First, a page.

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I'm looking for ways to make piracy most inconvenient.

I have developed a Windows Form software that I want the customer to be able to use only for a certain period of time, after installing. Is it as simple as writing installation date and subscription period into setting file and check these values during run time, or are there more robust approaches?

Also how do I prevent user from copying the software into other machines?

Please note that I am interested only in technical solutions against piracy, not social, business, legal and psychological solutions.


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4 Answers 4

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There are a number of technical solutions that range in complexity and how easy they are to circumvent.

  1. Write the date/time first used to a file. The user simply needs to find the file and update it themselves with a newer date. You could improve the security by encrypting the date/time before writing it.

  2. Write the date/time to the registry. Slightly more secure - but only via obscurity. Again perhaps use encryption to hide the actual data.

  3. Write the date/time to two (or more) places.

  4. Store the date/time on your server. This does require that the user has to be on-line to use your application.

To prevent unauthorised copying you could require that the user enter a license key when they install the software. This would be stored in the registry. You then get into the problem of what to do if someone distributes their key. A call back to your central database would help here, but you'd need to store your users IP address (for example), though this would fail if they didn't have a static IP or there were multiple users behind a corporate firewall.

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It depends on your market. I assume it's retail market (personnal usage).

Most licensing components write an encrypted value in the registry or in a file stored somewhere on your C drive.

An online activation system can helps too.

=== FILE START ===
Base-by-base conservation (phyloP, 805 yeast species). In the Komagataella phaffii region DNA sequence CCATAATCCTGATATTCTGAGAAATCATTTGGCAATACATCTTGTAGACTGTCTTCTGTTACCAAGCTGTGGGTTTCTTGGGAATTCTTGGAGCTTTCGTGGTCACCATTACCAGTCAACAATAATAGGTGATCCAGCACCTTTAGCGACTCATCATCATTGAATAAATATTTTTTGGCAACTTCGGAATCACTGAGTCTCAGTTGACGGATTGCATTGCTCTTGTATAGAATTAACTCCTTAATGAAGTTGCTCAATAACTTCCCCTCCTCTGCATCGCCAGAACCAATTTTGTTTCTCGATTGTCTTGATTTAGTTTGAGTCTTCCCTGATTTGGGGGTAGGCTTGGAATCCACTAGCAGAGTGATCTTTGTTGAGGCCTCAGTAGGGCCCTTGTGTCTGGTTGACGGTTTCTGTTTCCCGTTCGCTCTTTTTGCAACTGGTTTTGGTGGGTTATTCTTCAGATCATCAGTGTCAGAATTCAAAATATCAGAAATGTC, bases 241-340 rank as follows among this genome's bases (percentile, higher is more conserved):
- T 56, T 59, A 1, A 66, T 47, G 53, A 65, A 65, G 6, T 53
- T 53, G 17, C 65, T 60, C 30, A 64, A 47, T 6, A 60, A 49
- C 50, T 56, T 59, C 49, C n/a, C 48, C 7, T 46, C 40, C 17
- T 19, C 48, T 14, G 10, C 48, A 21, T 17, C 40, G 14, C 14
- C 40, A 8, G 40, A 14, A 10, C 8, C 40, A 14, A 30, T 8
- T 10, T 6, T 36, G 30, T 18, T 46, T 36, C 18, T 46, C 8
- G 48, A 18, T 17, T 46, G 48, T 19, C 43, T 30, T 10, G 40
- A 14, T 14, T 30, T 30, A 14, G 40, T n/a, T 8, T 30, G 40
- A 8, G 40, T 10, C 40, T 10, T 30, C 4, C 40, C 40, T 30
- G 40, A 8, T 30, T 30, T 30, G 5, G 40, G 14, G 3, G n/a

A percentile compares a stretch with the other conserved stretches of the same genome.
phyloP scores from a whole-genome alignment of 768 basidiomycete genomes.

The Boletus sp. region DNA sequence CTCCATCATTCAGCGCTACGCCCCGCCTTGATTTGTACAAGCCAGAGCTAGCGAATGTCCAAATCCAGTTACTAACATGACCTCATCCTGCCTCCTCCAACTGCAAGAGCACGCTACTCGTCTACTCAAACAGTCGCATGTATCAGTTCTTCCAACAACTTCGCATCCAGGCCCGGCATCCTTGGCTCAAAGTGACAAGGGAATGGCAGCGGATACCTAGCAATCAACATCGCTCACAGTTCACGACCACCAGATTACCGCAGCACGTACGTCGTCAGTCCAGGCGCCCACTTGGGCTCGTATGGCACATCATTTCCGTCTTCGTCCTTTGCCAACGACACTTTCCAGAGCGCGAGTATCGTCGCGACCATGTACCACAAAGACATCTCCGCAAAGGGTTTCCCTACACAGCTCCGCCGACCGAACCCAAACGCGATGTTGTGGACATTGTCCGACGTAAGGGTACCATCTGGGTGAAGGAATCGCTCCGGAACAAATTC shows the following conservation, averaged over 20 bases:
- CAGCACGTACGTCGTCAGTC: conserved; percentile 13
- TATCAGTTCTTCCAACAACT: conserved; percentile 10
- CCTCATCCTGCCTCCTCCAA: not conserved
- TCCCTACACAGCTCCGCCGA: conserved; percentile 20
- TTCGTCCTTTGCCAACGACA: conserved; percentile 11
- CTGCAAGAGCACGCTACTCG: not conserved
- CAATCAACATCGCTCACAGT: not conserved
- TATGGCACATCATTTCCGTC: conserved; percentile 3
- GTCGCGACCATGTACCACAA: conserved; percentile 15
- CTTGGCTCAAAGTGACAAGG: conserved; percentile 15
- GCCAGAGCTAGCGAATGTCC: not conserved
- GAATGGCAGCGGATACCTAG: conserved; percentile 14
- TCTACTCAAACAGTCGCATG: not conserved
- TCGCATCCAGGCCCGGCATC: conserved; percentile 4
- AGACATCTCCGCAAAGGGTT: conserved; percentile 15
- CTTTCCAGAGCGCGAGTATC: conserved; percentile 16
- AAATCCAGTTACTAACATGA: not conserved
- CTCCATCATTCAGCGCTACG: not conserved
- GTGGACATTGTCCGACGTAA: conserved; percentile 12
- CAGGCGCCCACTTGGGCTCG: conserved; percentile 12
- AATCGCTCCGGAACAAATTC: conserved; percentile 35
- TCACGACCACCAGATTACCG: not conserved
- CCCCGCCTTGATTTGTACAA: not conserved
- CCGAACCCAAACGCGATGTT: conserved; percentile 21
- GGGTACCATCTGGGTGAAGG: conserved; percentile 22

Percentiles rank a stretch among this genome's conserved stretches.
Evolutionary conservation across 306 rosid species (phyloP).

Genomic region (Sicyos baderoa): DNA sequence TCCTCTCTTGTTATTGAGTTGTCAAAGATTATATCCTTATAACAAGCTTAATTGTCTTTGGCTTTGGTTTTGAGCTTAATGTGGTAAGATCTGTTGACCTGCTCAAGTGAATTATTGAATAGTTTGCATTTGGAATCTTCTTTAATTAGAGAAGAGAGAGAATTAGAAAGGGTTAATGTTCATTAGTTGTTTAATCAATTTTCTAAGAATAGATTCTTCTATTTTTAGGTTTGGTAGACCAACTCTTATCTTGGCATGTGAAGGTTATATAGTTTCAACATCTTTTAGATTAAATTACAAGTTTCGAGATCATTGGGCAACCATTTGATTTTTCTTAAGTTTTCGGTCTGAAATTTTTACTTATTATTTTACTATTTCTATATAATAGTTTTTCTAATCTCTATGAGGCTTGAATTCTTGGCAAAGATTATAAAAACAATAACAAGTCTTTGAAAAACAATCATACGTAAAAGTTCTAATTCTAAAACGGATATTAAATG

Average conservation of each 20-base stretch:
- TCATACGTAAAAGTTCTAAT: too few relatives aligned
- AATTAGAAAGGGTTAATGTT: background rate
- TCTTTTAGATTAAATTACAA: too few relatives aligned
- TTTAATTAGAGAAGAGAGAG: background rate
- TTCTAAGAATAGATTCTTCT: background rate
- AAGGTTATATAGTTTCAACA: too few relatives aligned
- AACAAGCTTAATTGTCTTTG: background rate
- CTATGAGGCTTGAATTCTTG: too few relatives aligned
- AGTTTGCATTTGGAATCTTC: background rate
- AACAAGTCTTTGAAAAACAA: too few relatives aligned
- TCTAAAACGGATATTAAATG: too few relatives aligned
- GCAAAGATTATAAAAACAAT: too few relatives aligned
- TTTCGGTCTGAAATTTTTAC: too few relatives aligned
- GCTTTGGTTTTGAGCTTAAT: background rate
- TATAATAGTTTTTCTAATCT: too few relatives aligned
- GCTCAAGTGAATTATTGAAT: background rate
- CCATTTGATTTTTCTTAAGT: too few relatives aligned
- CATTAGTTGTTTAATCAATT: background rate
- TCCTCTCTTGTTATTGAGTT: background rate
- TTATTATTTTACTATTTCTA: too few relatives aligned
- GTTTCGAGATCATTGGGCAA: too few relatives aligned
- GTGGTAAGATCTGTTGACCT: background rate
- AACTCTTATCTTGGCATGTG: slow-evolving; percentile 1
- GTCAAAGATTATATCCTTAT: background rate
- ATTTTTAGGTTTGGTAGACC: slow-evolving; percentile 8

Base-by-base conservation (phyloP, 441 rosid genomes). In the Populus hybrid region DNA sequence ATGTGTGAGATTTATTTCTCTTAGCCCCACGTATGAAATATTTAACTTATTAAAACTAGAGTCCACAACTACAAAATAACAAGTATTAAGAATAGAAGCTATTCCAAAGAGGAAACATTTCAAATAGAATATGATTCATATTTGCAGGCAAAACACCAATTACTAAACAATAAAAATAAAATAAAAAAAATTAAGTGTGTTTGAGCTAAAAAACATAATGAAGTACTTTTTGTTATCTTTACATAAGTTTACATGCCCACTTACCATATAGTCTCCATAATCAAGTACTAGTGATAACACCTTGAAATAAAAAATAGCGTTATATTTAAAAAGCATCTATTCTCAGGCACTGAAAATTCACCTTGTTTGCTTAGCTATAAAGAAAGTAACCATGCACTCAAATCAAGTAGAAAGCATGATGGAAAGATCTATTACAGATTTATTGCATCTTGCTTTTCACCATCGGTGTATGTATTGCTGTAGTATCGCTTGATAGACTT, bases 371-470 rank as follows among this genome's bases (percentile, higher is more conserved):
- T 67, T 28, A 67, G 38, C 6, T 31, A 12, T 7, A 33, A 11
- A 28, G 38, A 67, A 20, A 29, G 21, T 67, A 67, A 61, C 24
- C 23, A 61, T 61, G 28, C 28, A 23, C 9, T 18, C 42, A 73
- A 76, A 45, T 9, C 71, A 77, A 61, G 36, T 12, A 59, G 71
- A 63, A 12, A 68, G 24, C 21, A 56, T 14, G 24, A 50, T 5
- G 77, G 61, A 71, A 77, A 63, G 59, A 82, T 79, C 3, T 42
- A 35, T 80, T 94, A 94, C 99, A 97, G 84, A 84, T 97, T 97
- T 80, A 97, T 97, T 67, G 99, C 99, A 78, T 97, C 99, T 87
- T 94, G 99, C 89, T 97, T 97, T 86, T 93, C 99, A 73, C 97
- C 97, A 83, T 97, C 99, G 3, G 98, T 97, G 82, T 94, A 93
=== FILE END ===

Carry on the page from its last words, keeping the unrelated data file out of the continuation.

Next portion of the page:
But in both case, it's easy for an experienced cracker to bypass those checks.

I don't know any popular software that didn't have his corresponding crack. Except for those that are connected to a web based service such as antivirus.

So if your software doesn't require a direct link to content on your server you won't be able to protect your software properly.

If it's enterprise market, it is very unlikely that serious companies will take the risk to crack your software.

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Ethics aside.

Making a piece of software expire at some later stage means that you have to record the installation date somewhere. Maybe the registry would be a better place instead of an easily copied and modifiable file.

To make sure the software isn't copied onto other machines, you could try to 'ping' the local network to discover other copies. i.e. have each copy advertise it's presence on the network while looking for other copies. If a copy finds more than what is registered then shut that copy down. Lots of software used to use this approach before internet activation.

Also what about internet activation? or use an online external server to record installation dates etc?

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The problem is not how to implement the feature set, it's how to prevent "piracy"--by that I mean any intentional or unintentional violation of your license agreement. Disclaimer: I work for a license management/copy protection company.

If your stuff is expensive, then 1) it's more interesting to you to prevent piracy and 2) it's more interesting to the user to avoid paying. Any of the schemes laid out so far are easily cracked. Most anti-piracy that is effective starts by encrypting the distributed .exe and dlls and then the license is used in whole or part to generate the decryption key. This could be symmetric or asymmetric encryption. But unless you can encrypt the key exchange also it is vulnerable to a man in the middle attack. Furthermore you have to consider the aggravation factor for the customer.

For example, let's suppose you store your keys on your SSL server, and use https to retrieve it by your application to decrypt the exe on app startup. Sounds good, no? Problem is twofold. First, if your customer is unable to initiate an https session they're hosed, they can't run the app. Second, although the https session is encrypted, the communication from the browser to the app isn't, so a cracker can see what your key is. Just finding the code point where you inquire for the encryption key and setting a breakpoint can show them a lot. And so forth.

I guess the point is these things can get complicated pretty quickly because crackers are Real Smart People and they think of truly devious ways to crack your software. If you are not a crypto expert or have really studied cracking techniques it's easy to think you're protected when you're not. There are some fascinating videos on how to hack/crack software on the web that can show you how crackers attack the problem.

Like virus protection, if you want to be safe you probably won't write your own AV program but will turn to the specialists like Norton or MacAfee. Same thing is true for license management and copy protection.

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